Some daunting challenges face those public-interest groups that seek to get at Hillary Clinton’s documents through the Freedom of Information Act. Ever since the Supreme Court rejected an attempt to require an agency to search and produce notes and tapes that Henry Kissinger took with him when he left the State Department (Kissinger v. Reporters Committee, 445 US 136 ), courts have rejected efforts to use the Freedom of Information Act as a vehicle to require disclosure of official records that were outside the physical control of the agency. Indeed, one federal court, just this week, rejected an effort by Competitive Enterprise Institute to require the White House Office of Science and Technology to search for e-mails alleged to have been created by its director on a private e-mail server associated with his former employer.
Whoever devised Hillary’s e-mail scheme was likely aware of that limitation. So how does a private party force compliance with the Federal Records Act? Technically, they can’t do much. The act provides for an administrative process to recover records that have been removed from federal control. That process requires that where the agency head (which would have been Hillary Clinton during her tenure and is now John Kerry) learns of “any actual, impending, or threatened unlawful removal, defacing, alteration, corruption, deletion, erasure, or other destruction of records in the custody of the agency,” he or she must notify the archivist and seek civil enforcement by the attorney general.
The archivist has an independent obligation to do the same. “The Archivist shall notify the head of a Federal agency of any actual, impending, or threatened unlawful removal, defacing, alteration, or destruction of records in the custody of the agency that shall come to the Archivist’s attention, and assist the head of the agency in initiating action through the Attorney General for the recovery of records unlawfully removed and for other redress provided by law.” If the secretary of state were to refuse to seek recovery of documents that the archivist believes have been improperly removed from federal records systems, “the Archivist shall request the Attorney General to initiate such an action, and shall notify the Congress when such a request has been made.”
Given that the party line by the Obama administration seems to be that Mrs. Clinton has complied with the Federal Records Act now that she’s returned 55,000 pages of documents to the State Department, it seems likely that the secretary of state won’t seek further action against Mrs. Clinton. The archivist, however, tends to be an honest broker in these circumstances and could seek to initiate action independently. But in either case, it would ultimately be up to the attorney general to file a civil enforcement action against Mrs. Clinton. And once again, it seems doubtful that the attorney general would do so here.
Does that leave private parties without any recourse in the face of inaction by the administration? Not entirely, as the CEI opinion (written by Clinton appointee Judge Gladys Kessler) notes, a private party can seek a court order directing the agency head and archivist to seek enforcement and return of the documents if they fail to do so. “If the agency head or Archivist does nothing while an agency official destroys or removes records in contravention of agency guidelines and directives, private litigants may bring suit to require the agency head and Archivist to fulfill their statutory duty to notify Congress and ask the Attorney General to initiate legal action.” To bring such a claim, a private party “must plausibly allege that records have been unlawfully ‘removed’” from the agency. An e-mail record has not been “removed,” concluded Judge Kessler, as long as a copy also exists on an official account. That suggests, of course, that if there isn’t an official copy of an e-mail, it has been improperly “removed” within the meaning of the Federal Records Act. (The government also conceded as part of that case that a record might also be considered improperly removed if “there is some independent reason why the document should not appear on an unofficial account, such as the presence of classified information” in a private e-mail.)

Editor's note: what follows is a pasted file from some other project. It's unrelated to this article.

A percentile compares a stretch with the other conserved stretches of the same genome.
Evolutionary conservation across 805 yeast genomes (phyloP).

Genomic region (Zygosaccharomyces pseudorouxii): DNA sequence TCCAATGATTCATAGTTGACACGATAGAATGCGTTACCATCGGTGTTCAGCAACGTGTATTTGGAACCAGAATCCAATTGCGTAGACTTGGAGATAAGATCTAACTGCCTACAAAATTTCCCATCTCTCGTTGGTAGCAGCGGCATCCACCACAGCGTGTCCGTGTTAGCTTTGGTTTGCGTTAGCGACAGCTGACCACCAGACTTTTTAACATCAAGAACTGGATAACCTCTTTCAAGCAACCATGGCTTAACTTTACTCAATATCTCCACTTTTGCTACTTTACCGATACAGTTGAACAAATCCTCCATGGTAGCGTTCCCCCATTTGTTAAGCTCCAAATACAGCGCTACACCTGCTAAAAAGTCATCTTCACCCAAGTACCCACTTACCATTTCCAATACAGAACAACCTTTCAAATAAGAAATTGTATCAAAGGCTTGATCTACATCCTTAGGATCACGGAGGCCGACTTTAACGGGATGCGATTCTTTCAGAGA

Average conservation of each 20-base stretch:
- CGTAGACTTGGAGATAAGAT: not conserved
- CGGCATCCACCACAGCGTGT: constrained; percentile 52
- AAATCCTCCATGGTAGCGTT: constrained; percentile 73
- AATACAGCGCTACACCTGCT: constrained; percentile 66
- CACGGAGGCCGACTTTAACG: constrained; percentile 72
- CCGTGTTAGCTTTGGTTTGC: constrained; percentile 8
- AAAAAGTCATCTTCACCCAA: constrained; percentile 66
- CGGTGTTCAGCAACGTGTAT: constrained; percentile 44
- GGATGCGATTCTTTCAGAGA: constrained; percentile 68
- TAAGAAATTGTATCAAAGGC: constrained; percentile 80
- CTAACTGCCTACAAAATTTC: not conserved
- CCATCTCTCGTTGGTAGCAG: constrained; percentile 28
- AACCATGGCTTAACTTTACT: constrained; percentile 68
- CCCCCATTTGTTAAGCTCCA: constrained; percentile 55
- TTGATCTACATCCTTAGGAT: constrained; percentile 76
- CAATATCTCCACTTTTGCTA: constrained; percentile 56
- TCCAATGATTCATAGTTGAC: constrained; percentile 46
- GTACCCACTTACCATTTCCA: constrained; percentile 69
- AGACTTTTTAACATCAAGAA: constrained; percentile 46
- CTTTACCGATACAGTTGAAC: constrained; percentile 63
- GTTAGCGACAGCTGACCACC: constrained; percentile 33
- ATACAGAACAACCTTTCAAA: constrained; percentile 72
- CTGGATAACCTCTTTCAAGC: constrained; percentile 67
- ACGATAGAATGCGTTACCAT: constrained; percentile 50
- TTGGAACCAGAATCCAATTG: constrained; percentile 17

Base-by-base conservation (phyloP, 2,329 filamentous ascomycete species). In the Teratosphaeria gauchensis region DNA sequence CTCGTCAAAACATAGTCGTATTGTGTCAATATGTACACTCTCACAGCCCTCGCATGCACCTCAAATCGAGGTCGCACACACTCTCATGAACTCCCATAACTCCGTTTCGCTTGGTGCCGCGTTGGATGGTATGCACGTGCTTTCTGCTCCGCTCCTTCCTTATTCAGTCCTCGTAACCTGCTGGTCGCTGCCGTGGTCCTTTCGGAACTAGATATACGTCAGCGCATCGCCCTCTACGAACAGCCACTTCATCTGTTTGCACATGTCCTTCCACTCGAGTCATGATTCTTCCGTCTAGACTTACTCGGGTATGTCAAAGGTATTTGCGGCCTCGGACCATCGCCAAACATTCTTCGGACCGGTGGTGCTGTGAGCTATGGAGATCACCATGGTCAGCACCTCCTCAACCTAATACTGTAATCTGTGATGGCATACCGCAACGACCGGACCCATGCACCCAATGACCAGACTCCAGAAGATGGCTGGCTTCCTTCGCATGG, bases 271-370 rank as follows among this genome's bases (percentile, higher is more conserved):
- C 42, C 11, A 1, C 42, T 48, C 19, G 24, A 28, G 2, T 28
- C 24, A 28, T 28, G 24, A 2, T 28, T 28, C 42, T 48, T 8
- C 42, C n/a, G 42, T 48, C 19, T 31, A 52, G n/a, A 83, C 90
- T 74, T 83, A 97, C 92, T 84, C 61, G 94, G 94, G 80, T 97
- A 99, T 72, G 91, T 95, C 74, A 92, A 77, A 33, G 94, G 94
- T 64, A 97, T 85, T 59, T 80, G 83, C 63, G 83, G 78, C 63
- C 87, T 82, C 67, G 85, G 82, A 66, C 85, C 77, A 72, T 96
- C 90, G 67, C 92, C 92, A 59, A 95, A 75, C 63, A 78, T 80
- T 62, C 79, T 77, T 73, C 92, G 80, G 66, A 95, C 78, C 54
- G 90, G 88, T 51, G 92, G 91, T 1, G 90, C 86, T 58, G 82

Does this mean that a private party can force the government to go to court to seek return of improperly removed records (if it can prove there are likely to be more records on the Clinton servers)? That’s not entirely clear. A private party certainly has a right to require the archivist and secretary of state to seek civil enforcement, but all roads lead through the attorney general. If the attorney general declined to bring an enforcement action, even at the request of other agencies, it is a much murkier question whether a court could force his or her hand. Courts are reluctant to force the attorney general (or any executive-branch official, for that matter) to exercise enforcement discretion, and the statute does not plainly require the attorney general to act. So ultimately, efforts to claw back these records through the courts may founder on the attorney general’s refusal to act.
Where does that leave us? Well, private organizations and perhaps media groups will likely go to court anyway, but their prospects of ultimately forcing Clinton’s hand are uncertain in light of what we know. That means it may ultimately be up to a Republican Congress to get to the bottom of this. And given that some congressional committees have been aware of the Clinton private e-mail account for some time as a result of various investigations that have turned up some of those e-mails, that shouldn’t give us much comfort.
The disturbing question in all of this is, Was Hillary Clinton really stupid in setting up these shadow e-mail capabilities? Or was she really smart?